This is the 27th Sunday in ordinary time. The readings for today once again remind us of God’s goodness and His patience with us. However, we cannot take His goodness for granted, but we need to start producing fruit. The readings also warn us of the punishment for spiritual sterility, ingratitude, and not using God-given opportunities.
This Sunday’s Gospel reading follows directly after last Sunday’s Gospel in which Jesus warns the people that it is their final decision for or against God. That is, Jesus says, by our choosing to obey Him gracefully by doing His will or by our choosing to go against His will, we will determine our destiny, eternal reward or eternal punishment. God gives us freedom and opportunities; therefore, choose wisely.
In today’s Gospel, Jesus once again speaks to the priests and elders with a parable. In this parable, the landowner leases his vineyard to tenants and sends his servants to collect the portion of the harvest that the tenants owe to him. Several times the servants are sent to collect payment, and each time they are beaten and killed by the tenants. Finally, the landowner sends his son to collect his rent. The tenants, believing that they will inherit the vineyard if the landowner dies without an heir, plot together and kill the landowner’s son. After telling the parable, Jesus questions the chief priests and elders about what the landowner will do to the wicked tenants. They all agree that the landowner will kill the wicked tenants and give the land to new tenants who will pay the rent.
In telling the parable, Jesus is clearly drawing upon the first reading from Isaiah and one that the priests and elders would have known well. The first reading is called “Isaiah’s Song of the Vineyard,” in which the prophet describes God’s care and expectations for His Chosen People. God’s Chosen People failed to bear fruit in spite of the blessings lavished upon them by a loving God. Further, they were poor tenants in the Lord’s vineyard. Hence, God laments: “I expected my vineyard to yield good grapes. Why did it yield sour ones instead?” What we see here is that Jesus does not, therefore, have to explain the symbolism of the parable; the Pharisees would have understood that the vineyard represented Israel, the landowner represented God, the servants represented the prophets, and the bad tenants represented the religious leaders of His time. Yet Jesus explains the meaning of the parable for His audience: the Kingdom of God will be taken from the unbelieving and given to the faithful. The chief priests and elders had condemned themselves with their answer to Jesus’ question.
In the second reading Paul tells the Philippines of the high expectations he has for them because God has been good to them. Paul instructs them to derive the true peace of God by “prayer and petition with thanksgiving” and to “keep on doing what they have learned and received and heard and seen” in him. Paul’s words of instruction as to how the Philippians should be fruit-bearing vines are equally applicable to us. We, too, must grow in our relationship with God through prayer, and listening to and following God’s will. The readings reminds us of the importance of listening to God’s word. Unlike the people in the Old Testament and the people of Jesus’ time we are today blessed with more opportunities. We have the Church to guide us to the way of truth, the Sacraments, especially the Sacraments of the Eucharist and Reconciliation to nourish and strengthen us. There are many wonderful opportunities here in our parish to grow spiritually. The question is, how we use these God-given opportunities? Are we attentive to God speaking to us and calling us to deepen our friendship with Him? Do we put the God-given opportunities into good use and produce fruits?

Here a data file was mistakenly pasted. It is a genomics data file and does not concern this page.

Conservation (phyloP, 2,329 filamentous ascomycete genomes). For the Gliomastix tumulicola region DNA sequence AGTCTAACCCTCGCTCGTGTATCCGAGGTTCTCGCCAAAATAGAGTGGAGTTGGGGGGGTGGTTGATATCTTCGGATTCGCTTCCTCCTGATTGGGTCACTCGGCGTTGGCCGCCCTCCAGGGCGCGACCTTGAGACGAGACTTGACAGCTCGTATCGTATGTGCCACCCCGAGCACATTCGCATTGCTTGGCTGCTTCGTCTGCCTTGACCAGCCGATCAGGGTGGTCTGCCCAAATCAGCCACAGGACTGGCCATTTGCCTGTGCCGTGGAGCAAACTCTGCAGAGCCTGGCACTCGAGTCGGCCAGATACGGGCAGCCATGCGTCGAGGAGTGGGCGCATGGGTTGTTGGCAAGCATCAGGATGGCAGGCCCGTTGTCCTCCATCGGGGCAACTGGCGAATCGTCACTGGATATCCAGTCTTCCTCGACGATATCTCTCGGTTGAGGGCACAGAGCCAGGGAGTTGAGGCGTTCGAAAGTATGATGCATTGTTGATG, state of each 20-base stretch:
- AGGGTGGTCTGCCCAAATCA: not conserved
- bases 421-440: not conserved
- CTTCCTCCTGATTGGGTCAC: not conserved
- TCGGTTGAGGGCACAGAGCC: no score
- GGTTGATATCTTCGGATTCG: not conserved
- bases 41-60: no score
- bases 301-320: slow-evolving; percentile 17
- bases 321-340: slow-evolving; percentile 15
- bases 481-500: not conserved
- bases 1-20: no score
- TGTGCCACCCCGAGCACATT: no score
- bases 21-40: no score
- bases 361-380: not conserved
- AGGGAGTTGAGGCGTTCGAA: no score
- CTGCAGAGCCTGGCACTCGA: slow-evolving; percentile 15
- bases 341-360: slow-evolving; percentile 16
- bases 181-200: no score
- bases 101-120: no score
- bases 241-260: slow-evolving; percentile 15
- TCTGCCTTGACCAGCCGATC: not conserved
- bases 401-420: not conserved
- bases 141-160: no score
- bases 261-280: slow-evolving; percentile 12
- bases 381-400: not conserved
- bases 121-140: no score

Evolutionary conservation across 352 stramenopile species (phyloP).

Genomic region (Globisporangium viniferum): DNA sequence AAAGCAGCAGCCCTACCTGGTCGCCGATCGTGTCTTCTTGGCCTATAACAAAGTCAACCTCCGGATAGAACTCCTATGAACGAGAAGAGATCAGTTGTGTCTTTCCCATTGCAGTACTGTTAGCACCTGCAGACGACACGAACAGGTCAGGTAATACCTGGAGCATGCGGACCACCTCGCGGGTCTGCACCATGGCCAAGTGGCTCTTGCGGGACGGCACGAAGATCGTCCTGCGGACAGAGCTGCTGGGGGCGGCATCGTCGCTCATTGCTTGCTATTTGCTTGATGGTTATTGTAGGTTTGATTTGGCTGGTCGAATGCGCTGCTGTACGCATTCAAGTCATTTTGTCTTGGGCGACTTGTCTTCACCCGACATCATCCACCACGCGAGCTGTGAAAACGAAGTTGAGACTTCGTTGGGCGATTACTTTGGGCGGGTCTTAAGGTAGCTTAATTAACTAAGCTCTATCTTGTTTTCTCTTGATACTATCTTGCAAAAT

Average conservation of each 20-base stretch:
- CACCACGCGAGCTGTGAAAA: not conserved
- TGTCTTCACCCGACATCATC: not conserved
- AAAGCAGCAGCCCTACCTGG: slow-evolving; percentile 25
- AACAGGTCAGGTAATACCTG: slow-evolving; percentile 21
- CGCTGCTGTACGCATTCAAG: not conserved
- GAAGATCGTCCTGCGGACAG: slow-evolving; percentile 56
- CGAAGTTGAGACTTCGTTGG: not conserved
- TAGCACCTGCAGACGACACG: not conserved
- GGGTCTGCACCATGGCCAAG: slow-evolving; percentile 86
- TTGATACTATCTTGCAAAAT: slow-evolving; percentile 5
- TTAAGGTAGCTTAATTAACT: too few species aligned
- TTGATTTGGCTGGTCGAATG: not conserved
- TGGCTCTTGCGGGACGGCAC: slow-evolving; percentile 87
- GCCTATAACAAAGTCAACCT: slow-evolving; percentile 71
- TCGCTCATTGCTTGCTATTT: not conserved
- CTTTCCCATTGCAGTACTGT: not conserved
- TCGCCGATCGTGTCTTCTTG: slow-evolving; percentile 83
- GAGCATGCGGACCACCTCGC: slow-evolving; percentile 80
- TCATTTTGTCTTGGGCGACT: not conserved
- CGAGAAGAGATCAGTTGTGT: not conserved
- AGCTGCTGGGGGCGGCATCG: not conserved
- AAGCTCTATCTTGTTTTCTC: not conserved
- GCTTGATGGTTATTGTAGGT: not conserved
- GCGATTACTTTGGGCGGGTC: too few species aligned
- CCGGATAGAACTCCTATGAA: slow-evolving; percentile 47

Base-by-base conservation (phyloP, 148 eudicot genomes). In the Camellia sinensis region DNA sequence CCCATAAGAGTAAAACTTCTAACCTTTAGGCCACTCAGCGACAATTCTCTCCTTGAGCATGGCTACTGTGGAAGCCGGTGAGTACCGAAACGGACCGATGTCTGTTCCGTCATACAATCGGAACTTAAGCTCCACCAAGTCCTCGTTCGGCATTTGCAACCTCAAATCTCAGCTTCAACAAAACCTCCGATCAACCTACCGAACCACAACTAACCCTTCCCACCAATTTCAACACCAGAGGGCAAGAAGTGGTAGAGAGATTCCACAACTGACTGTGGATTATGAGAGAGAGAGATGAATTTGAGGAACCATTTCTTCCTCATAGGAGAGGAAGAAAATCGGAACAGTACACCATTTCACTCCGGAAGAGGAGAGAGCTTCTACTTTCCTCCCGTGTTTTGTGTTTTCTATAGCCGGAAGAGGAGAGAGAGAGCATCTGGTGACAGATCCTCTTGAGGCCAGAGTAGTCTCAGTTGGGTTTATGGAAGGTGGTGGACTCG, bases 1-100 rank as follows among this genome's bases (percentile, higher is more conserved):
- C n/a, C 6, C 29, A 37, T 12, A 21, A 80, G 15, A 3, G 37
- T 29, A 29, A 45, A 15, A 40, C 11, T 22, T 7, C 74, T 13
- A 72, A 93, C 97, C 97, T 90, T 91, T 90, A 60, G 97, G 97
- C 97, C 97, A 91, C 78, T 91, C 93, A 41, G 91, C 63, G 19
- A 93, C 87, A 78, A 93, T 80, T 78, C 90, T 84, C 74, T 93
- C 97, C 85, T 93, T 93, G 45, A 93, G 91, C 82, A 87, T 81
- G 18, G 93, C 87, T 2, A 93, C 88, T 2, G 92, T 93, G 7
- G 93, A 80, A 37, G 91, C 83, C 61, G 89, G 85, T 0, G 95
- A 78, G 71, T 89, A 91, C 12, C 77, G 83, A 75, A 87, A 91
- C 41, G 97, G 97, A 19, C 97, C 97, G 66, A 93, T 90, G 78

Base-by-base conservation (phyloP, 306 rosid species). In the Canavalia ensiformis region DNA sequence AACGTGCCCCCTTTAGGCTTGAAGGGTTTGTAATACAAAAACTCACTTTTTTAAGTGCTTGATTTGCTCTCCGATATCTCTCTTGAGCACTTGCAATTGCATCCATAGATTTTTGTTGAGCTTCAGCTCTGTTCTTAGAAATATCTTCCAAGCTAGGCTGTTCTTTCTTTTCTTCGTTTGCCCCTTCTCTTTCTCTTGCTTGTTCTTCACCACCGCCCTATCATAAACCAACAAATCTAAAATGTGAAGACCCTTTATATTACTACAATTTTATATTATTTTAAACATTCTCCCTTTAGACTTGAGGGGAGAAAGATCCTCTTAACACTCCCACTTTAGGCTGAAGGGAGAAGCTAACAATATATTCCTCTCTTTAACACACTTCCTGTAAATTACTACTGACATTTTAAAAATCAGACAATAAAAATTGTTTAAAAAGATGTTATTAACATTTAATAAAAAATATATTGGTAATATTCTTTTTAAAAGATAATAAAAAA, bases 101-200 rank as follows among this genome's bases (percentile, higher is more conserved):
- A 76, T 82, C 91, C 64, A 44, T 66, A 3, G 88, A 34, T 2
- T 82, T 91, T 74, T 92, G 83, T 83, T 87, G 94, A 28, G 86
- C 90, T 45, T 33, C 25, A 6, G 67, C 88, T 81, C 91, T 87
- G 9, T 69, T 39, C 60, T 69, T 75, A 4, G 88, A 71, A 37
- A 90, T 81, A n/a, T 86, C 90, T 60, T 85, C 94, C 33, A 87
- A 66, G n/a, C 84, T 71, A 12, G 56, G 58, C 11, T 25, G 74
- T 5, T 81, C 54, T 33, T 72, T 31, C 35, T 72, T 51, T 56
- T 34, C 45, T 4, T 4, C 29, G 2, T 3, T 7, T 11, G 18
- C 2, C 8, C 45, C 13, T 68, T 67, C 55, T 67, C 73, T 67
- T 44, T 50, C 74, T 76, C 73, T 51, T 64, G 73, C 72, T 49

Speaking of opportunities, we have several amazing activities in the parish next weekend. The next Catholic Date Night is on Saturday, October 14th at 6:00 pm in the hall. The theme will be “Where do I find courage?” This presentation will discuss how prayer and participation in the Eucharist is the nourishment that spouses need for their marital journey. Couples of all ages and stages in their relationships are welcome. On Sunday, October 15th Bishop Brom will celebrate the 8:00 am Mass. Afterwards, he will make a presentation in the hall on the topic, “Missionary Disciples.” He is an amazing speaker, so make sure not to miss it. After the 11:00 am Mass we will celebrate the much awaited Family Fest, i.e., the annual parish picnic in the hall. This year we have added several new items to include families and people of every age. I thank the Pastoral Council and the Parish Life Team for organizing the Parish Family Fest, as I also invite everyone to participate and enjoy the games and fellowship.